Over 30 years ago, an enzyme with the function of converting GlcNAc-6-P to ManNAc-6-P was partially purified from Aerobacter cloacae, and the same activity was detected in other bacterial species, including E. coli B and K1 (10). Preliminary experiments show that extracts of strains with YhcJ overproduced from a multicopy plasmid have increased capacity to convert GlcNAc-6-P to ManNAc-6-P (45), and we propose that the yhcJ gene, encoding this epimerase function, be named nanE. It is also relevant to our current findings that the ManNAc epimerase activities which have been detected in mammalian tissues function on the free sugar and not the -6-phosphate derivative (5, 11, 20), whereas E. coli and presumably other prokaryotes lack this activity. In yeast, growth on ManNAc was shown to induce GlcN-6-P deaminase indicating that in this lower eukaryote, ManNAc is also converted to GlcN (2). Biswas et al. (2) also detected a ManNAc epimerase and GlcNAc kinase, suggesting that the pathway involved uptake of the free sugar, followed by its conversion to the GlcNAc epimer prior to its phosphorylation.

Implications for the metabolism of sialic acid.

The nan operon in E. coli potentially contains five genes: nanAT, the putative nanE epimerase gene, yhcJ (described above), plus two other downstream genes (Fig. (Fig.1).1). The first of these other genes, yhcI, encodes a protein homologous to NagC, Mlc, and other proteins of the so-called ROK (repressor, ORF, and kinase) family (42). This family consists of two classes of proteins: the transcriptional regulatory proteins exemplified by NagC and XylR, and the somewhat smaller proteins encoding sugar kinases which are missing the N-terminal helix-turn-helix DNA binding domain present in the transcription factors. The yhcI-encoded protein belongs to this latter class and would be expected to encode a sugar kinase. YhcI is also homologous to the ManNAc kinase domain of the bifunctional UDP-GlcNAc 2-epimerase/ManNAc kinase from mammalian liver (12, 41) and includes (from residues 15 to 30) one of two phosphate binding (ATPase) regions found in a range of hexose kinases. The nanA-encoded aldolase (NANA lyase) generates free intracellular ManNAc and pyruvate from sialic acid. It is tempting to speculate that the substrate for the putative yhcI-encoded kinase is this internally liberated ManNAc, thus generating ManNAc-6-P, the substrate of the epimerase predicted to be encoded by the upstream gene. We propose to name this gene nanK.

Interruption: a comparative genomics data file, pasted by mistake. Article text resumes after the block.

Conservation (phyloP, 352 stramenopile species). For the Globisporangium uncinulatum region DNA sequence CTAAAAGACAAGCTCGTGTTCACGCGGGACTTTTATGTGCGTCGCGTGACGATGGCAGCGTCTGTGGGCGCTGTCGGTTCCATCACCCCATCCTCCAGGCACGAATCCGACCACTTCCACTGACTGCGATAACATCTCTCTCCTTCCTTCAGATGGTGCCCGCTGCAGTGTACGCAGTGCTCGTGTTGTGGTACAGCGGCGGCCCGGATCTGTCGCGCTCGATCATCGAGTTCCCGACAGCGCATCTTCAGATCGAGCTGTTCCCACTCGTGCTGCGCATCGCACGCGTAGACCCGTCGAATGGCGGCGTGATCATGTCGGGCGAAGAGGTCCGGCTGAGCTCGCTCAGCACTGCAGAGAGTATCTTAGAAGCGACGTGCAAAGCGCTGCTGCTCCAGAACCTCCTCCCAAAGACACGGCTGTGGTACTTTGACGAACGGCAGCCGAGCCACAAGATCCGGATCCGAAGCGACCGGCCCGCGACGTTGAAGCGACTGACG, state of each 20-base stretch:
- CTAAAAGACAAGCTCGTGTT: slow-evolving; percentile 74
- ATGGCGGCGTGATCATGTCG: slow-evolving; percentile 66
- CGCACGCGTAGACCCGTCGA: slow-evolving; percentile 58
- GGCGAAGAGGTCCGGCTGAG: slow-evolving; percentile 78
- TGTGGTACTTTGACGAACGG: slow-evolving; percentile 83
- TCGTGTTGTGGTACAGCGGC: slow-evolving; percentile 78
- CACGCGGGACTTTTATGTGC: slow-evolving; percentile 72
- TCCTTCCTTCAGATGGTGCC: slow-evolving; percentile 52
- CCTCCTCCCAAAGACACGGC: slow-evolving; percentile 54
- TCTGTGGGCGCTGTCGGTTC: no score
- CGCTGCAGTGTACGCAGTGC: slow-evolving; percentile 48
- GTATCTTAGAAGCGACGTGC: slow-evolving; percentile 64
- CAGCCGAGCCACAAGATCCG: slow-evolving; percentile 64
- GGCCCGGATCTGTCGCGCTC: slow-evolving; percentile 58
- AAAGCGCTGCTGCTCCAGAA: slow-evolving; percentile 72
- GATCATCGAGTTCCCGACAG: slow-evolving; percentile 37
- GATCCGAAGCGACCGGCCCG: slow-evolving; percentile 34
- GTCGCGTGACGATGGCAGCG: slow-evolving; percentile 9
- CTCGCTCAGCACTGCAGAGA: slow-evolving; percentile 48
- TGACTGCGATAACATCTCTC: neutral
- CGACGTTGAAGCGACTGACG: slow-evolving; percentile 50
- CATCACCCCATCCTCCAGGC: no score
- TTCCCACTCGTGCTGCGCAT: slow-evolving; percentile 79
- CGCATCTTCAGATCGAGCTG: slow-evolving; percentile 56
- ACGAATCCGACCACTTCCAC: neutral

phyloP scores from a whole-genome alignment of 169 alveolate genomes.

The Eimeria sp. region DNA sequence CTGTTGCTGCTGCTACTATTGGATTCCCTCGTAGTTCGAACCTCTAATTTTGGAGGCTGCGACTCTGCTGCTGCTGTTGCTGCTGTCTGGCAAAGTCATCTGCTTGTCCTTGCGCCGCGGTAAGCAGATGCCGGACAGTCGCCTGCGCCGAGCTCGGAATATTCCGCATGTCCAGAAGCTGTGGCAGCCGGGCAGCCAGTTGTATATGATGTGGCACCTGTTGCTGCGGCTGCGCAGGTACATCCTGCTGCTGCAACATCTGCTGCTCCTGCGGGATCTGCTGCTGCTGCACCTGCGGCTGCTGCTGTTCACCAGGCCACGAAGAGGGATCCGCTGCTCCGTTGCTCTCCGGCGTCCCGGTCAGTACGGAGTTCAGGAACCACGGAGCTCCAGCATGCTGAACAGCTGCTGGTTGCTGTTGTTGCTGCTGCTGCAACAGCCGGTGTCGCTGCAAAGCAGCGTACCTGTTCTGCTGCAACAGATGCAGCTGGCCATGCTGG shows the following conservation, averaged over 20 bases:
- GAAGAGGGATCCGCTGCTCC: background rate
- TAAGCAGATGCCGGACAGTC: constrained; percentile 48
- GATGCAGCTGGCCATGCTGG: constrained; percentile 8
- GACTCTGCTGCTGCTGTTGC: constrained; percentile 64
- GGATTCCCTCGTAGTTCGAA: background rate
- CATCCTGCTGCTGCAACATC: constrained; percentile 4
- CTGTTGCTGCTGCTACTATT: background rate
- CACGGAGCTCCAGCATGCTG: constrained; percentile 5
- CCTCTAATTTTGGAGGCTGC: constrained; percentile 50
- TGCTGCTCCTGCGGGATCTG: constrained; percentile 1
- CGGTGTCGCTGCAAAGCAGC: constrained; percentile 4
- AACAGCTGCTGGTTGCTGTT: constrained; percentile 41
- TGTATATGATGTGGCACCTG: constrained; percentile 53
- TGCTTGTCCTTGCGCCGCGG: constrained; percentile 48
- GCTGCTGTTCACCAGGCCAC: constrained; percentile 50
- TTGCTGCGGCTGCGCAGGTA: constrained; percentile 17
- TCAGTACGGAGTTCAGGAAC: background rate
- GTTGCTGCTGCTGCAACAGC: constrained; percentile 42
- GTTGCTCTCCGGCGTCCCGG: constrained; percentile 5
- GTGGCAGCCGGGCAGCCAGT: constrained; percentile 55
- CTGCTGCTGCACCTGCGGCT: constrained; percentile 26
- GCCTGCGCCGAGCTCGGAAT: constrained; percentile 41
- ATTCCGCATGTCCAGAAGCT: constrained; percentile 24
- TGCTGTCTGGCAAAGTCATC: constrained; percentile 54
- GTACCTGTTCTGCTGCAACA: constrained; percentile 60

The existence of the putative genes for the ManNAc kinase and epimerase function within the nanAT operon allows the metabolic pathway for use of sialic acid to converge with that of ManNAc and GlcNAc at the common intermediate GlcNAc-6-P (Fig. (Fig.1).1). Evidence that the metabolism of sialic acid does pass via the pathway of GlcNAc utilization is that growth on sialic acid, like that of ManNAc, replaces the amino sugar requirement of glmS strains, requires the nagBA genes, and results in strong induction of the nagE and nagB operons as measured by a nagB-lacZ fusion (Table (Table3).3). Sialic acid use in viridians streptococci also induces the nag degradative genes (3). Byers et al. (3) proposed a pathway similar to that shown in Fig. Fig.11 but could not distinguish between an epimerization of ManNAc to GlcNAc at the level of the free sugar or on the -6-P form. The experiments described here, plus the early work of Ghosh and Roseman (10), show that in E. coli and probably other bacteria, ManNAc-6-P is the substrate of the epimerase.

Other circumstantial evidence supporting our conclusion that the sialic acid and GlcNAc pathways overlap is that in H. influenzae, the nagBA genes are clustered with the nanA gene (encoding a putative NANA lyase) as well as homologues of the two genes we propose as the ManNAc kinase and epimerase genes, yhcI (HI0144) and yhcJ (HI0145). The gene order in H. influenzae (yhcJ, yhcI, HI0143, nanA, nagB, nagA) is somewhat different from that in E. coli (Fig. (Fig.2)2) but suggests a remarkable grouping of related functions. H. influenzae can grow on sialic acid but is unable to use GlcNAc as a carbon source (17), implying that the nagBA genes may be present solely for the degradation of the GlcNAc-6-P generated intracellularly from sialic acid (18).

The final ORF of the putative nan operon in E. coli (yhcH) shows no strong homology with any proteins in GenBank except an ORF in H. influenzae (HI0227), two ORFs (YigK and YiaL) in E. coli, and an ORF (ORF-1) in Streptococcus pneumoniae. The HI0227 gene is not located in the nan-nag region of H. influenzae. At the moment, we cannot propose any function for YhcH or its homologues.